On tour with Carlos Rivera
The Mexican singer, who recorded his music video for Sería más fácil with Paula Echeverría on an Iberia plane, tells us the details of his Guerra tour which travels to Spain, Latin America and the United States.
Coming from Tlaxcala, the smallest of Mexico’s 31 states, it can’t have been very easy to become a pop star.
In the smaller places, the things that connect you to the world aren’t so close. It’s like big dreams are forbidden, or at least that’s what people tell you. I was always a completely average person, but I dreamed big and had an unshakeable faith that someday I would make it. I’m very proud of my origins.
Is that where your defence of Mexico’s folklore comes from?
Tradition is identity. We’re unique because of where we grow up and because of what we were taught as children. I embrace the folklore of my land because I have become a representative of it worldwide. I stopped being the guy from Huamantla, to become the guy from Tlaxcala, then the guy from Mexico and then even the Latino guy. I love being able to represent more and more people, although my roots will always be in that magical town. If you take off the pop cover of my music, you’ll hear a lot of folk music. I’ve listened to the greats of my country like Agustín Lara, José Alfredo Jiménez, Juan Gabriel and from outside of it, from south of here, like Violeta Parra and Mercedes Sosa.
You belong to one of the first generations of artists who first appeared on television. How do you remember that time on La Academia?
That was 15 years ago; I turned 18 there. We lived there 24 hours a day like on Big Brother and we did X-Factor-type live shows. We were trying to be artists in a kind of pressure cooker. It was hard to understand what it was about and to handle the change without anyone teaching you. For me, it was a platform that changed my life, but it’s important to understand it as a start. You can’t become an artist in four months: it takes years and is the sum total of many factors until you earn your place in music.
In the years you’ve been earning it, you’ve been successful in musical theatre and even in film, with Coco. Was that part of your dream?
Music was the origin of everything and, suddenly, I ran into theatre. It was not a plan, but they offered my first musical, Bésame Mucho. Singing, dancing and acting are three things I am passionate about and I saw it as an opportunity. As it was related to music, I leveraged the experience to prepare myself and get better roles. Later, I did Beauty and the Beast, Mamma Mía...
...and The Lion King. You’re the only artist who has led the original cast in two countries.
Yes, it is the most successful musical of all times worldwide and it was an honour to play Simba first in Spain and then in Mexico and to be on two albums and in the book on the history of the play. However, the role in Spain also helped me to begin working on my third album here and for it to sound good to people; by then, a million people had seen me. It’s been an exciting road, much better than I had planned.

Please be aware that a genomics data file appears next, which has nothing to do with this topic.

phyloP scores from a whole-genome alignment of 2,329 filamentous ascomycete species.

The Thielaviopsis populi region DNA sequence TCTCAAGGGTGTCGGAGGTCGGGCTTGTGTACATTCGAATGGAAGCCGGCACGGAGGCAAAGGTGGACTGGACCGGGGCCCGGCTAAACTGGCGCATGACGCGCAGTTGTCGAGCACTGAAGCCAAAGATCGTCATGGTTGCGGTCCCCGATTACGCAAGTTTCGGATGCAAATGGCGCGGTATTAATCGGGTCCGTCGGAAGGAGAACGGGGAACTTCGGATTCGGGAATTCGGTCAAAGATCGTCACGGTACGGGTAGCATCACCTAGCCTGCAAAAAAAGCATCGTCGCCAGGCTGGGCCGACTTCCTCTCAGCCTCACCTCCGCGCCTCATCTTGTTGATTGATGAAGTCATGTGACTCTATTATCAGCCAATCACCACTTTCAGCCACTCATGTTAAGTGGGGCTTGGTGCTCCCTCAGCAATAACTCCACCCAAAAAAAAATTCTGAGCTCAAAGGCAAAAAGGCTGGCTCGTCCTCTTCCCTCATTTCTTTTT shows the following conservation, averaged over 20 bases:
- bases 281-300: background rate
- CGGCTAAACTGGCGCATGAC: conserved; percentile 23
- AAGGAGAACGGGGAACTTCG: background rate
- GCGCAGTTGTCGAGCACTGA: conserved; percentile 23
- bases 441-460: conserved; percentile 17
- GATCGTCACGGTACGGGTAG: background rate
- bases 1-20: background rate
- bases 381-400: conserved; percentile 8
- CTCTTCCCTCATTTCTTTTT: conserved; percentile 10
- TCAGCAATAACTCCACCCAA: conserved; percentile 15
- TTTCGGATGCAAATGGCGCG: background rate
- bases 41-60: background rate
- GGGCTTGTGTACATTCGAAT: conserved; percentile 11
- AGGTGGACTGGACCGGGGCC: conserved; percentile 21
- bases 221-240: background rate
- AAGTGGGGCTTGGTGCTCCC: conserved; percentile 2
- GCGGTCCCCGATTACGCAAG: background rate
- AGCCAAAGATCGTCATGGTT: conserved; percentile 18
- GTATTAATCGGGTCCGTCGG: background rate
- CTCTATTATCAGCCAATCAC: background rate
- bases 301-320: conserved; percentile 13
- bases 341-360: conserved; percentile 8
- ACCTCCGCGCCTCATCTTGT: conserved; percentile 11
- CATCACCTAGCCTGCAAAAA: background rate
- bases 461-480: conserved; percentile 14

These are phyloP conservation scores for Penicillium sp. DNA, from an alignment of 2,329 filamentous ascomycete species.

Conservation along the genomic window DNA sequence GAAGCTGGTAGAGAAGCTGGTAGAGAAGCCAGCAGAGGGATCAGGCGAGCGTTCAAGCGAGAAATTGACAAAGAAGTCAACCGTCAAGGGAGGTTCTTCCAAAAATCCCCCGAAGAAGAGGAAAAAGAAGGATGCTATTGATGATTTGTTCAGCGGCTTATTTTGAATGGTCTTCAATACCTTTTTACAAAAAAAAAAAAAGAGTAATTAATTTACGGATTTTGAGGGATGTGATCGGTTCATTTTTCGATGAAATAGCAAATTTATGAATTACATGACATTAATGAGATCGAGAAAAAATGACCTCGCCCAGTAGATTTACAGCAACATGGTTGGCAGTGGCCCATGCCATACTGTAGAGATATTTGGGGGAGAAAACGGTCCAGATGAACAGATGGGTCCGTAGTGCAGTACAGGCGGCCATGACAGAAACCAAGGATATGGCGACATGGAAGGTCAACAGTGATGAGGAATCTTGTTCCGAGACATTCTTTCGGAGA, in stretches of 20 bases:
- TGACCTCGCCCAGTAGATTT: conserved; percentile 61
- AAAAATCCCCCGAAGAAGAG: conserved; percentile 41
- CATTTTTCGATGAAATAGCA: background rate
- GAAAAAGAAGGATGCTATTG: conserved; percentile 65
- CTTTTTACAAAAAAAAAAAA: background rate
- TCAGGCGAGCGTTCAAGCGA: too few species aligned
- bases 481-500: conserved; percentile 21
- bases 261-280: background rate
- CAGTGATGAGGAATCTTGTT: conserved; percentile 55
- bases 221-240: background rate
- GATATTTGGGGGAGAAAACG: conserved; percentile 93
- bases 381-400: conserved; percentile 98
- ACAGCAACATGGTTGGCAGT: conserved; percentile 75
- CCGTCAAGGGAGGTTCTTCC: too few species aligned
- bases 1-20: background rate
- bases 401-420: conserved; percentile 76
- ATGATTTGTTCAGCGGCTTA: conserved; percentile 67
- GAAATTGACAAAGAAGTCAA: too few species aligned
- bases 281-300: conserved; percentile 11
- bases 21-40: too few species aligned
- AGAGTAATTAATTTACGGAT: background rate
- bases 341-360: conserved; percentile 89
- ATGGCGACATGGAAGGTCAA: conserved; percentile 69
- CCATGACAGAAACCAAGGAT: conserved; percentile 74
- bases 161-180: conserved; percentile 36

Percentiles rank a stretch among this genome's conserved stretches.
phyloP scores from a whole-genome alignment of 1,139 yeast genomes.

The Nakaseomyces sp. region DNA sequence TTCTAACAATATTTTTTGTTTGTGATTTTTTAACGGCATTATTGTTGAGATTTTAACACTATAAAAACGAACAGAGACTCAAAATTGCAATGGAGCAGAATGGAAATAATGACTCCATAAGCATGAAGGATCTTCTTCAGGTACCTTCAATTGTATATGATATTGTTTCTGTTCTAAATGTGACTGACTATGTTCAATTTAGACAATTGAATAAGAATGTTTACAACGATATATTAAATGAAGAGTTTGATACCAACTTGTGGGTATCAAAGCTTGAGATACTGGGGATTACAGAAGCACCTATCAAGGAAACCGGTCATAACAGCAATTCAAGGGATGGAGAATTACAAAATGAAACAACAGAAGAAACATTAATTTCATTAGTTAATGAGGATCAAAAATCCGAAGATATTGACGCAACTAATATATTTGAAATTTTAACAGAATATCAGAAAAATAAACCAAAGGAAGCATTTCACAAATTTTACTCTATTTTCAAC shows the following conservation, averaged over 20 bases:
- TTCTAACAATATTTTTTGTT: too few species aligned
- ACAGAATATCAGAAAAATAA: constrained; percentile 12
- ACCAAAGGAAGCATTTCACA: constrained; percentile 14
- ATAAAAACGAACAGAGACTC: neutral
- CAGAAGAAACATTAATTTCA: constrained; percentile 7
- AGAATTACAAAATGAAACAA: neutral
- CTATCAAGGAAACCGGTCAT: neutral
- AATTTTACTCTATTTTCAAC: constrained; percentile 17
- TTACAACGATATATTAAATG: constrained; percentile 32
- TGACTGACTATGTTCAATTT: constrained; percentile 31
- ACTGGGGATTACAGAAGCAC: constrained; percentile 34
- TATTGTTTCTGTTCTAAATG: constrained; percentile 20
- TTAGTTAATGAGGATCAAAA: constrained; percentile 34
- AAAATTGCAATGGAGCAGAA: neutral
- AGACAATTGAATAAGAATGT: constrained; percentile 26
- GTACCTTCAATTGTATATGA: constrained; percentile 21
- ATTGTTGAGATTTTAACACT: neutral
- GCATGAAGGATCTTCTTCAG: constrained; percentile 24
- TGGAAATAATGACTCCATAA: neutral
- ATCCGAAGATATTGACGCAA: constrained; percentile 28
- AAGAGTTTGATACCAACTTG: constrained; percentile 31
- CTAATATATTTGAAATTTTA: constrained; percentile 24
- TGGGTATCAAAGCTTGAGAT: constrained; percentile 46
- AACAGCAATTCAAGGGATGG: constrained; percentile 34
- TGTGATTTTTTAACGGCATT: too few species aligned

Have you maintained your relationship with Spain?
It occupies a very special place in my life. Regardless of the fact that I lived here for two years and of the success of The Lion King, it was a turning point for my work. When I returned to release El hubiera no existe, the attention was different. It was kind of like when you have to go away and when you come back, they look at you differently. When I visit Spain, I don’t feel like I’ve come here, but rather that I’ve returned.
Of all the stages you’ve been on, which one means the most to you?
Mexico’s National Auditorium is incredible. I’ve been on it 11 times and I always think it’s extraordinary. It’s the theatre that many of us artists – and not just Mexicans – dream of. They say it’s the best in the world for performing, a great building designed for the arts.
What will come after Guerra?
There’ll be more. When you win any battle, you also gain courage to fight the next ones. This album has confirmed to me that I have to commit myself to real music. We recorded at Abbey Road in London, with the London Symphony Orchestra. There’s almost no space left for those productions and – though I respect all genres – that music is what I am.
In your travels around the world, is there a particular destination that, due to its musical tradition, you’re crazy about?
Without a doubt, Spain. All roads bring me here.
What do you always carry in your bag?
I always carry prayer cards with the Virgin of Guadalupe and various saints, a full army that protects me.
What do you listen to when you’re on tour?
Mostly the music of ‘cantautores’, singer-songwriters in the folk music tradition, by Spanish friends like Pablo López, Rozalén, Vanessa Martín, Pablo Alborán and by other generations like José Luis Perales, Serrat, Sabina, and also from Mexico and Argentina.
What’s the best thing that music has given you?
The ability to change something in people – the fact that your music means something to someone, that it’s part of their life or helps them in hard times or makes them fall in love. Nothing can compare to that.
Images from Alberto Saguar / Carlos Rivera has been photographed at ME Madrid Reina Victoria, melia.com